What if I told you that you could save 5% of your total project budget by leveraging what you are hopefully already doing? Is it easy? No! (things worth doing rarely are!) Is it impossible? Definitely not! I will prove it to you through a simple calculation.
Say that your total salary budget in your current project is 10,000,000 SEK. That corresponds to approximately 14 employees earning 40,000 SEK/month. According to a survey by Gallup (2013), 67% of the employees in the US are not engaged in their work. The cost of the non-engaged employees was estimated at 483–605 billion USD in lost production as a consequence of job switching or not performing at their best, for instance. And that’s annually! These numbers may of course differ from one country to another, but let’s entertain the idea that the numbers are fairly similar.
Assume that a less engaged employee works at 80% of his or her capacity (a high estimate, the number is probably lower in serious cases). That is a loss of 1,340,000 SEK in productivity, which would affect the bottom line in your project. Those numbers don’t apply to you, right? After all, you are a better leader than the people who managed those other employees and, more importantly, you really care for your staff! Additionally, those numbers applied to other industries and thus probably to mostly mundane, monotonous work. The short-term focus of project work on the other hand is challenging, exciting and overwhelmingly fun – traits that increase motivation and engagement (Locke & Latham, 2002). Let me ask you a rhetorical question: How come you and most others are better than average?! How come project work is also described as highly regimented, interruptive, fragmented and frustrating, with experienced project workers testifying to problems like high burn-out rates and career changes?! (Palm & Lindahl, 2015)
But, ok…assuming that you are better than the disheartening numbers of Gallup, and that project work is truly fabulous... Perhaps 25%, rather than 67%, of your employees are not engaged at any given time during the year, and are working at 80% of their capacity. That would still be 500,000 SEK – or 5% of 1,000,000 SEK! Let me provide a few reflections from the most extreme of settings that will hopefully resonate with you.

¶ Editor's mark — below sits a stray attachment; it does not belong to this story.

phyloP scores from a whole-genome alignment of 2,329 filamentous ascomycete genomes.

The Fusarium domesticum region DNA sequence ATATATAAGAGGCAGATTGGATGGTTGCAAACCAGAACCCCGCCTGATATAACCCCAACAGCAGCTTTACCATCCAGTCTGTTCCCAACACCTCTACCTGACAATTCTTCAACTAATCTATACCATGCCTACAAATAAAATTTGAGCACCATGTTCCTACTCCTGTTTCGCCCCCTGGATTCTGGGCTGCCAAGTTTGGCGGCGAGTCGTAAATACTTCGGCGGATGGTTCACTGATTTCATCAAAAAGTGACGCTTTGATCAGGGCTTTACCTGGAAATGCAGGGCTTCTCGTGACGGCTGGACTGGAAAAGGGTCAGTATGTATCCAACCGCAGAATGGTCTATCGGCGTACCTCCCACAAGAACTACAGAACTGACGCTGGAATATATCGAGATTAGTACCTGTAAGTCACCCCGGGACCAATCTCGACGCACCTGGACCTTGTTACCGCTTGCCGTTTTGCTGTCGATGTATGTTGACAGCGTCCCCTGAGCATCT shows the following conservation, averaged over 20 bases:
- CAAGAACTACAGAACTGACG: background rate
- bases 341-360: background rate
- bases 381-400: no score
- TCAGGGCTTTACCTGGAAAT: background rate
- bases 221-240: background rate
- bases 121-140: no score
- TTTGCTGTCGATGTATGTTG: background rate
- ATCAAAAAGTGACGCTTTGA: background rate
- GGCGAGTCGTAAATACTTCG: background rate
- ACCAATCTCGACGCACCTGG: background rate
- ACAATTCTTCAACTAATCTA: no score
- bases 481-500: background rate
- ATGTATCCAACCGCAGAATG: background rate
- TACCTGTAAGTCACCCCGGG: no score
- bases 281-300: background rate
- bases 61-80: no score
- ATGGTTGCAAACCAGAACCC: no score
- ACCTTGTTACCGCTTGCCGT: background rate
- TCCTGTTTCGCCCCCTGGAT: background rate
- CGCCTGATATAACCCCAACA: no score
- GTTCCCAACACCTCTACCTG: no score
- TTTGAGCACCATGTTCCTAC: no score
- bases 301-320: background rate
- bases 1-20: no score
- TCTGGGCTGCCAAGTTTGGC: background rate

Children do not do what you tell them. They do what you do. If you want engagement, you therefore need to commit to engagement. A lesson from the Navy SEALs informs us that you need to take full ownership of problems coming your way. Until a problem is resolved, you are the one who is responsible for it. By owning the problem, you also show your commitment to solving it. (see Willink & Babin, 2017)
People have an inherent need to have a sense of belonging. Therefore you, as a leader, should provide opportunities for people to engage with each other. Lessons from British parachute regiments (Thornborrow & Brown, 2009) inform us that in the long run, contrary to the common perception, soldiers do not fight for the country, but for each other. Thus, the engagement of the individual is contingent on the team, rather than the task at hand.
Happy people are engaged in what they are doing. According to Gilbert et al. (2017), we need focus to be happy. Focus comes from having a clear vision, a clear purpose, and good relations. As a leader, if you want people to stay engaged, you need to repeatedly and continuously get involved in discussions about these things. In this way, you also act as a role model, showing your commitment to what you consider important.
Of course, there are plenty of ways in which employees’ engagement could be improved. The common denominator is that you, as a leader, need to face the situation and show why you care, and why employees should care for each other’s well-being, rather than merely focusing on the task at hand. By doing that, in the long run, people become engaged in what has to be done.